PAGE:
“If only we could talk! Like the evening before last, I had actually just stayed the night at the house where I’d been drinking, purely and simply because they didn’t want me to drive back drunk. But I couldn’t tell you that, because telling you would have suggested that you minded; and that’s the kind of minding we never talk of. We only either kid each other about it, or get angry.” The love letters of Christopher Isherwood and Don Bachardy (one of the first openly gay relationships in Hollywood) are delicate and beautiful.
Cheryl Strayed’s Wild is probably the best-known recent example of a memoir that centers on a journey through a harsh landscape. There’s another one that deserves your attention, too -- Kathleen Winter’s Boundless, which tells the tale of the writer’s voyage through the icebound Northwest Passage. At The Guardian, a review of the memoir.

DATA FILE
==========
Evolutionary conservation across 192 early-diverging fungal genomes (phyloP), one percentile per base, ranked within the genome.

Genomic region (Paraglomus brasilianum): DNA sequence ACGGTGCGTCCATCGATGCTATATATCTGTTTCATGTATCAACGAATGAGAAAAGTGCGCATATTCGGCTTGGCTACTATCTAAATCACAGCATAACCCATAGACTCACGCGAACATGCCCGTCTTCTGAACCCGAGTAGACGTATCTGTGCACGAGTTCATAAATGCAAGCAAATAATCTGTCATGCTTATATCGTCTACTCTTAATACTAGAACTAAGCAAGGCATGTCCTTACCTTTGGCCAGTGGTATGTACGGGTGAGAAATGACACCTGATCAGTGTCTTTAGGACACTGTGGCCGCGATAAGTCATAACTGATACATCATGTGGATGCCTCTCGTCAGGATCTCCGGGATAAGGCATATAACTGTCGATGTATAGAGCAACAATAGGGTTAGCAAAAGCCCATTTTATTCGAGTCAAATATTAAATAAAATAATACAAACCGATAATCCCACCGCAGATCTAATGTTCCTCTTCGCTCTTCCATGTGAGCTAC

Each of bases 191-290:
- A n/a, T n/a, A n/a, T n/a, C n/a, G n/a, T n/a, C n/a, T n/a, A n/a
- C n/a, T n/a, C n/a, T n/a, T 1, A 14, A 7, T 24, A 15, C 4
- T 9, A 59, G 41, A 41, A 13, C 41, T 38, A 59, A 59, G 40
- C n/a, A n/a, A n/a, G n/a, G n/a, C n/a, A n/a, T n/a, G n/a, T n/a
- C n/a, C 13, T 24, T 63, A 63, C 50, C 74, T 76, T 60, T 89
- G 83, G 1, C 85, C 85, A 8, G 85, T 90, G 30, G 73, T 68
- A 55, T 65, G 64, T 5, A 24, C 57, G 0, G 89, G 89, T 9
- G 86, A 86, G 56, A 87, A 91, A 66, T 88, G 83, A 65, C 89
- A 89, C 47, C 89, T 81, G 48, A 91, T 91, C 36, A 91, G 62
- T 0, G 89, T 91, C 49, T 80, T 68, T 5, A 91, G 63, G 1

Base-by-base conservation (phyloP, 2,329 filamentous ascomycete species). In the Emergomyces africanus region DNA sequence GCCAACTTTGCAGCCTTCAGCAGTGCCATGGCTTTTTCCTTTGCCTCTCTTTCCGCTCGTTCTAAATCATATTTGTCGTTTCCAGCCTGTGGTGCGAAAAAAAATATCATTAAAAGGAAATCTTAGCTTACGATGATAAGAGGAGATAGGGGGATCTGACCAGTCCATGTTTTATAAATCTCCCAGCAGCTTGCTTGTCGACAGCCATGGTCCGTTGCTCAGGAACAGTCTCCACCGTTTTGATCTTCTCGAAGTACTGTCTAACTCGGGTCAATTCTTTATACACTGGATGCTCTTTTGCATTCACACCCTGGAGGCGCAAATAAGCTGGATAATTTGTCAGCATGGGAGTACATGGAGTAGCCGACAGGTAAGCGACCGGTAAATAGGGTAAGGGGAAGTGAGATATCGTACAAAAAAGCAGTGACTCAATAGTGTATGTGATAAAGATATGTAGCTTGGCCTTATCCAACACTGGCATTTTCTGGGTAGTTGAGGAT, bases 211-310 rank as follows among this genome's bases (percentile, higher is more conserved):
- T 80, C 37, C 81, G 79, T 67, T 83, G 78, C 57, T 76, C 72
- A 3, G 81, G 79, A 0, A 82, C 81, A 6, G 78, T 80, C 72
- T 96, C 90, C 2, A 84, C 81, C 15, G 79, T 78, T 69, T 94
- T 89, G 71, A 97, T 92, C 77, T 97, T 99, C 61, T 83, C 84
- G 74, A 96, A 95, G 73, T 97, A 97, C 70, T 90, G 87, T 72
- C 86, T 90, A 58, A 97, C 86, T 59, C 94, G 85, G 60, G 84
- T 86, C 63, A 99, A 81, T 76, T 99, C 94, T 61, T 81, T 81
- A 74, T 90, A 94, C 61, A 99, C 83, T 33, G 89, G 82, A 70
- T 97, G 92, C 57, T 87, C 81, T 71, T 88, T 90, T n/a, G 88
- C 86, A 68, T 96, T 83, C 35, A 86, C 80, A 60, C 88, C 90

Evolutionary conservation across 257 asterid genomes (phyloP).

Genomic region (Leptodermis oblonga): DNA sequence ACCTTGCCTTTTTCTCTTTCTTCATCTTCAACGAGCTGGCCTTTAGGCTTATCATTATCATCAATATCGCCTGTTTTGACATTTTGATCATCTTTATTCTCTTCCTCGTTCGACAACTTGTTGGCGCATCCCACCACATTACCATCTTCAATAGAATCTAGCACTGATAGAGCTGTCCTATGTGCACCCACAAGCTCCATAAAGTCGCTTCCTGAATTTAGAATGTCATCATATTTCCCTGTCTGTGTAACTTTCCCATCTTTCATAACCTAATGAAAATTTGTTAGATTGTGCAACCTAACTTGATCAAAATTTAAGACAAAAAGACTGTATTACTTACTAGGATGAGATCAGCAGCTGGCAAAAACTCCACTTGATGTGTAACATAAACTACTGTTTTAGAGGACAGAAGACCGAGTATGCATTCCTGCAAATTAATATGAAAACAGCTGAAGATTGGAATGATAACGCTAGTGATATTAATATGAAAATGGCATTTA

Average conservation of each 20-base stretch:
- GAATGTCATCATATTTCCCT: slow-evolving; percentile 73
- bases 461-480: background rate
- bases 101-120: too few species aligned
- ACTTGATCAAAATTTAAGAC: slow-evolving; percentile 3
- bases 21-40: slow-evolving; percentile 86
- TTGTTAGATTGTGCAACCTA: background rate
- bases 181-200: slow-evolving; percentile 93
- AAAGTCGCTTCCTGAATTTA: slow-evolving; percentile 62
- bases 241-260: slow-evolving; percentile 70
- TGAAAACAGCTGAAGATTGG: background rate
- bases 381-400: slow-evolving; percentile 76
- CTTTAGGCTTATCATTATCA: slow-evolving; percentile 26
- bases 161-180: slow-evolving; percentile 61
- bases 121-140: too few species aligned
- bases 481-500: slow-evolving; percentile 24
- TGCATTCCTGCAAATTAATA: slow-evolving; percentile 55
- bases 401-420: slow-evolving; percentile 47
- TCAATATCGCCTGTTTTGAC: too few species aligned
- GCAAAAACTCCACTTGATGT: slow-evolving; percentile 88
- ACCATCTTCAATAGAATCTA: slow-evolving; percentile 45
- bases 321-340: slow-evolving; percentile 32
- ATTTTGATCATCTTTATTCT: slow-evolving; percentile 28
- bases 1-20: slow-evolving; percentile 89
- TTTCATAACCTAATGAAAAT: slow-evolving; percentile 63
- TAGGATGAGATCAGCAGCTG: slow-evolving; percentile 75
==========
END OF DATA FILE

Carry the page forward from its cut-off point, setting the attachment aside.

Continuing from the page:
"Hamlet’s famous last words—'The rest is silence'—are less punning than ironic, since both his parting, eloquent gasps and his death play out amidst a growing bassline beat. 'What warlike noise is this?' Hamlet asks as the poison takes hold. The drums and commotion signal the arrival of the Norwegian crown prince Fortinbras, who bursts into the quiet of the massacred Danish court. From the beginning of Hamlet, we’re taught to think of sovereignty as a manipulation of sound waves." What does silence mean in this age of constant digital noise? The Literary Hub takes a look.
“For years, growing up, I was obsessed with the thought; among my earliest memories is the desire, at age three or four, to run in front of an oncoming bus. Not because I wanted to see what would happen, but because I was sure I knew what would happen: I wouldn’t have to live any longer. I suspect there may be a suicide gene.” Clancy Martin tackles a perennially touchy subject.